Table 4

Differentially expressed genes related to ribosome

Locus no.a

Putative identificationa

Avg fold differenceb

Protein synthesis : Ribosomal proteins

PG0037

50S ribosomal protein L19

3.23

PG0167

Ribosomal protein L25

1.86

PG0314

Ribosomal protein L21

1.90

PG0315

50S ribosomal protein L27

1.78

PG0385

Ribosomal protein S21

3.98

PG0592

50S ribosomal protein L31

4.01

PG0656

50S ribosomal protein L34

6.80

PG0989

50S ribosomal protein L20

3.43

PG0990

Ribosomal protein L35

1.74

PG1723

Ribosomal protein S20

2.94

PG1758

Ribosomal protein S15

6.23

PG1959

Ribosomal protein L33

2.02

PG1960

Ribosomal protein L28

2.03

PG2117

30S ribosomal protein S16

2.93

PG2140

Ribosomal protein L32

3.40

PG0205

Peptide chain release factor 3

1.50

aLocus number, putative identification, and cellular role are according to the TIGR genome database.

bAverage fold difference indicates the expression of the gene by polyP addition versus no polyP addition.

Meanwhile, ribosome biosynthesis of bacteria is governed by transcriptional and translational regulatory mechanisms that provide a balanced and coordinated production of individual ribosomal components [41]. It has been suggested that some free ribosomal proteins act as autogenous feedback inhibitors that cause selective translational inhibition of the synthesis of certain ribosomal proteins whose genes are in the same operon as their own. This inhibition is due to the structural homology between certain ribosomal protein binding regions on 16S rRNA and the mRNA target site for the ribosomal protein [42]-[44]. Although autogenous regulation is known to be a general strategy of balancing ribosomal protein synthesis in bacteria [41], mechanisms for controlling ribosomal protein gene expression in P. gingivalis have not yet been characterized. Further studies will be needed to elucidate the regulatory mechanisms involved in ribosomal protein synthesis in P. gingivalis.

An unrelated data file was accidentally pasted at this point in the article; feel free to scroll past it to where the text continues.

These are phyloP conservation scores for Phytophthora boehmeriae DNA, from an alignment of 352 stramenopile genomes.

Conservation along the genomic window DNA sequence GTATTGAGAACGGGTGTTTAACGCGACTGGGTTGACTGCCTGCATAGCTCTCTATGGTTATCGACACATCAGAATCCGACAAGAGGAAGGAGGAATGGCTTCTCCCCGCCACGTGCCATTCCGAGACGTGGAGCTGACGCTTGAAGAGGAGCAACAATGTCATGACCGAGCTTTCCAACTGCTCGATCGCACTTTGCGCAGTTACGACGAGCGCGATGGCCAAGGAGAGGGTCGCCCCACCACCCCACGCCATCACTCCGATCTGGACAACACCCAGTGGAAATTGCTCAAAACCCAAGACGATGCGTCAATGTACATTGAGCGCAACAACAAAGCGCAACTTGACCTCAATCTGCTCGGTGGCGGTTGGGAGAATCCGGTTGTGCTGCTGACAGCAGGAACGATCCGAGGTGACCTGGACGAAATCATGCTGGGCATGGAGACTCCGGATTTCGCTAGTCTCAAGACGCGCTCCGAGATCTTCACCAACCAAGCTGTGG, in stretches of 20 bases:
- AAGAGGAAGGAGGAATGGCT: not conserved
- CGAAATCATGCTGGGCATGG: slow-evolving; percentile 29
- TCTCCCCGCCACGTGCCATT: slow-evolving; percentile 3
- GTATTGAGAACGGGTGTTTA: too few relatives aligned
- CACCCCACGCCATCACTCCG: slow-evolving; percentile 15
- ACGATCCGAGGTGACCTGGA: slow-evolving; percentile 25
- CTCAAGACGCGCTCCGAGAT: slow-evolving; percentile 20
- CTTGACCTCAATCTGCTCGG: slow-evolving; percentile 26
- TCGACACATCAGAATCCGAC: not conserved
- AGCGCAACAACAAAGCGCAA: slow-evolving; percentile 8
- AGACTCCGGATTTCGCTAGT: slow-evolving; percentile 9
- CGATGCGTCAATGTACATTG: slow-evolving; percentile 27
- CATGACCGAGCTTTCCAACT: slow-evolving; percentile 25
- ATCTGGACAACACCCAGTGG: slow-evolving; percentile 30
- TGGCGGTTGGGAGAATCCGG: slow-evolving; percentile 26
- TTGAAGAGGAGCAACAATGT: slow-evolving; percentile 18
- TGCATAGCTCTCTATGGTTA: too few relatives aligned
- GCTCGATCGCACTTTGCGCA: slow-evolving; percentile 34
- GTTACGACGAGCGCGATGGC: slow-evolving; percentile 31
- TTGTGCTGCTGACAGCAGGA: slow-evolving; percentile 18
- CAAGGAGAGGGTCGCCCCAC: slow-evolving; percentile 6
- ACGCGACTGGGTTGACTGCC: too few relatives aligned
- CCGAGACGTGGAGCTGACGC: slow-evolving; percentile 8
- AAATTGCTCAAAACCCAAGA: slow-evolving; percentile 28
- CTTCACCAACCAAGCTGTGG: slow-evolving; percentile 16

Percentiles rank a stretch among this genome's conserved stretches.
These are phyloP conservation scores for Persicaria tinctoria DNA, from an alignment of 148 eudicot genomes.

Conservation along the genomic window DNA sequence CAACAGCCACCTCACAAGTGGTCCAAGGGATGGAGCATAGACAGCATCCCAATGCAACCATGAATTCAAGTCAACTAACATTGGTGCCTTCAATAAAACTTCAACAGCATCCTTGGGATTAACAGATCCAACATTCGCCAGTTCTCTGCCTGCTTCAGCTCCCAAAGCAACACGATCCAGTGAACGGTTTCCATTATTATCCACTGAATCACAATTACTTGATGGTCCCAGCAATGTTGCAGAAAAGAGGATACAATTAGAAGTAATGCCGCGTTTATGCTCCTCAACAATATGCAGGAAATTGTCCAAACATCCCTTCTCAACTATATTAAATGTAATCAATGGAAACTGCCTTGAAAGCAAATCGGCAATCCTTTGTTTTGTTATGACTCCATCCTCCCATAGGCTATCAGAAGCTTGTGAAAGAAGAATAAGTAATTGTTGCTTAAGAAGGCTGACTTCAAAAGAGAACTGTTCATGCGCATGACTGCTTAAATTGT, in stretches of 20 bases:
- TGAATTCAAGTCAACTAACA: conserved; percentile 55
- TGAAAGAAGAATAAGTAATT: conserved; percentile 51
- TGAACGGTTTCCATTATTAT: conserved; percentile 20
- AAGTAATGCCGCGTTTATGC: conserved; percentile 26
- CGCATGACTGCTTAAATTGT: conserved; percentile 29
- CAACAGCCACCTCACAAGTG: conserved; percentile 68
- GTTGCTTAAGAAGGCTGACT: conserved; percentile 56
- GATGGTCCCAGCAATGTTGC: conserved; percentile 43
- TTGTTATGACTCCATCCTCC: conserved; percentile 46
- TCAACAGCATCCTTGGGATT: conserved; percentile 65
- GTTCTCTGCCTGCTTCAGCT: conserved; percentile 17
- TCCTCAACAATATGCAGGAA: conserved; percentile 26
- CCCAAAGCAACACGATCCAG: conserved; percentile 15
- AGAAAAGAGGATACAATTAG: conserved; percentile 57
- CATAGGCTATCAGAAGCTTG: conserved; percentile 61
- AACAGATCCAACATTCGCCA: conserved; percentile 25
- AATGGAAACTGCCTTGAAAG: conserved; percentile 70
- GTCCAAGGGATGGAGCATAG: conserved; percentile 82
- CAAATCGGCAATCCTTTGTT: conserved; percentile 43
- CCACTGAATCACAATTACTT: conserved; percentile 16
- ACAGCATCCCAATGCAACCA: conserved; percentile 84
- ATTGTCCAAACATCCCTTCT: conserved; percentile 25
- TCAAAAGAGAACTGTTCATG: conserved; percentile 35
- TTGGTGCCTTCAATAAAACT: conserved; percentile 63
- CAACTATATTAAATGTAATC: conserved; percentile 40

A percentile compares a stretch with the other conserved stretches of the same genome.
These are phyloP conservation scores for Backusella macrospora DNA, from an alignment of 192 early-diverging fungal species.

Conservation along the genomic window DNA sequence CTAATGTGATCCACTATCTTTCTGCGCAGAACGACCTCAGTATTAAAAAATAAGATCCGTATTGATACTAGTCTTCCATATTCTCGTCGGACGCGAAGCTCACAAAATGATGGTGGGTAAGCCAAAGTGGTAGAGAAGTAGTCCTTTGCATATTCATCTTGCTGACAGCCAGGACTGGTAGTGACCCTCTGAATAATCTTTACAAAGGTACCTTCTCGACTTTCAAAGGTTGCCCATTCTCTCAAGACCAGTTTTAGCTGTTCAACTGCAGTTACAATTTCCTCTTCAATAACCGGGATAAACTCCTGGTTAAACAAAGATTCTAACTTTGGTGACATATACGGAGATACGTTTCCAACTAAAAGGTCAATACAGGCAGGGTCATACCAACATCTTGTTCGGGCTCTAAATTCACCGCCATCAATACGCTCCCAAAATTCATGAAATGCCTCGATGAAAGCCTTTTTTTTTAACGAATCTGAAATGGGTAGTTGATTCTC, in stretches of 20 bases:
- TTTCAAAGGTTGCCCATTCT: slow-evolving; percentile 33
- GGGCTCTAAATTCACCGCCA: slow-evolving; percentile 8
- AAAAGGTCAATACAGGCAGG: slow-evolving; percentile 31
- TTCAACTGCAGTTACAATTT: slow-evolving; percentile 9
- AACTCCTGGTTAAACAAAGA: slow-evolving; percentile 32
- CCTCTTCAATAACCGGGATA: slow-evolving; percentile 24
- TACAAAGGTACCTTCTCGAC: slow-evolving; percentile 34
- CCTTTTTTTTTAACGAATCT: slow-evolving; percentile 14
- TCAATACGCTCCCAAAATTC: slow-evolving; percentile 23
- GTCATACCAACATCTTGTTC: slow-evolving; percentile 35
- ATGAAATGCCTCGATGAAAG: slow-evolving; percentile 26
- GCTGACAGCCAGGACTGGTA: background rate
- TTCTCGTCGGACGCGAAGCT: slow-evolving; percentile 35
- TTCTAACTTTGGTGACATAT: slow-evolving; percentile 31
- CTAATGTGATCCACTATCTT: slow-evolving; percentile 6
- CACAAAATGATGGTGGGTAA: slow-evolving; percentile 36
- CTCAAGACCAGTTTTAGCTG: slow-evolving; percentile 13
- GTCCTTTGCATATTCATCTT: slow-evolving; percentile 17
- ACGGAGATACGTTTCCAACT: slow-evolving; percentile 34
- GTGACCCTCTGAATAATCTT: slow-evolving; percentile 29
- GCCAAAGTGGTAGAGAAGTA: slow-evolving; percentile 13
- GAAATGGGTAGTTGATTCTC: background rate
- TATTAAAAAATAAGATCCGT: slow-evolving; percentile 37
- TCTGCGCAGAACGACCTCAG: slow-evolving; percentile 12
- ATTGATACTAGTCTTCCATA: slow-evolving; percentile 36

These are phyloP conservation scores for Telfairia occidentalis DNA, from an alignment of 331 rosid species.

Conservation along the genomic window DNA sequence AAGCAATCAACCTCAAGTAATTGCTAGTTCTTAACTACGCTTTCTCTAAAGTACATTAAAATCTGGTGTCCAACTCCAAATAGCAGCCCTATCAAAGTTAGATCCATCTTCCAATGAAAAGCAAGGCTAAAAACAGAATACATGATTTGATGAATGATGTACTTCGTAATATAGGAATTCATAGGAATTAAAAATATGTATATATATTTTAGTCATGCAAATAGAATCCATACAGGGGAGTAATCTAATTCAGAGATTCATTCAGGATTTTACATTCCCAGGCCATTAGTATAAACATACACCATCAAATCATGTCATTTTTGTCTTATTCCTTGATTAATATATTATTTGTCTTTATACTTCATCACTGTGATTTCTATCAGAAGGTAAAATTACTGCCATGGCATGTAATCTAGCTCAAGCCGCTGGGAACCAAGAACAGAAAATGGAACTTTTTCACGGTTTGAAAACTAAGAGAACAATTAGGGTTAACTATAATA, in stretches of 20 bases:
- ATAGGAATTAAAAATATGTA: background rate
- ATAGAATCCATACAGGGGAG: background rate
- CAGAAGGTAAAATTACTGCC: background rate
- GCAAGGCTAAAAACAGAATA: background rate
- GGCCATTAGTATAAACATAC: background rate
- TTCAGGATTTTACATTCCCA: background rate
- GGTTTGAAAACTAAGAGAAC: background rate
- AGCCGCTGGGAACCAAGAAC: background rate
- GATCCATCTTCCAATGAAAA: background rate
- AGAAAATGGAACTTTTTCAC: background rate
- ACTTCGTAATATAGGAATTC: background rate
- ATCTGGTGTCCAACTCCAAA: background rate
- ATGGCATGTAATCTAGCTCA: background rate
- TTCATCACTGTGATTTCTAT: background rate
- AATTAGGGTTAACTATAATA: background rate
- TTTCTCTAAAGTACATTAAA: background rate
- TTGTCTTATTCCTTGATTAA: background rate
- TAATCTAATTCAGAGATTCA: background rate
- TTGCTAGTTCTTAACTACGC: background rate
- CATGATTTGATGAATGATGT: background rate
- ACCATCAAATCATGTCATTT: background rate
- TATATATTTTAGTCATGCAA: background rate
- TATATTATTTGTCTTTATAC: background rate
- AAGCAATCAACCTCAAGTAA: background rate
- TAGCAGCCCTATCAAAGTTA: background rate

Transposon functions

The majority of the up-regulated genes related to mobile and extrachromosomal element functions were the genes encoding transposases (Table 5). Transposition is generally known to be triggered by cellular stress, i.e., nutritional deficiency, chemicals, and oxidative agents. Little is known about the transposition in P. gingivalis, but up-regulation of transposase-related insertion sequence elements was noticed in P. gingivalis W50 after treatment with H2O2[45]. Thus, it seems quite reasonable to speculate that induction of transposase is associated with oxidative stress-like response which occurred in P. gingivalis W83 due to the presence of polyP.
Table 5

Differentially expressed genes related to transposon functions

Locus no.

Putative identification

Avg fold difference

Mobile and extrachromosomal element functions: Transposon functions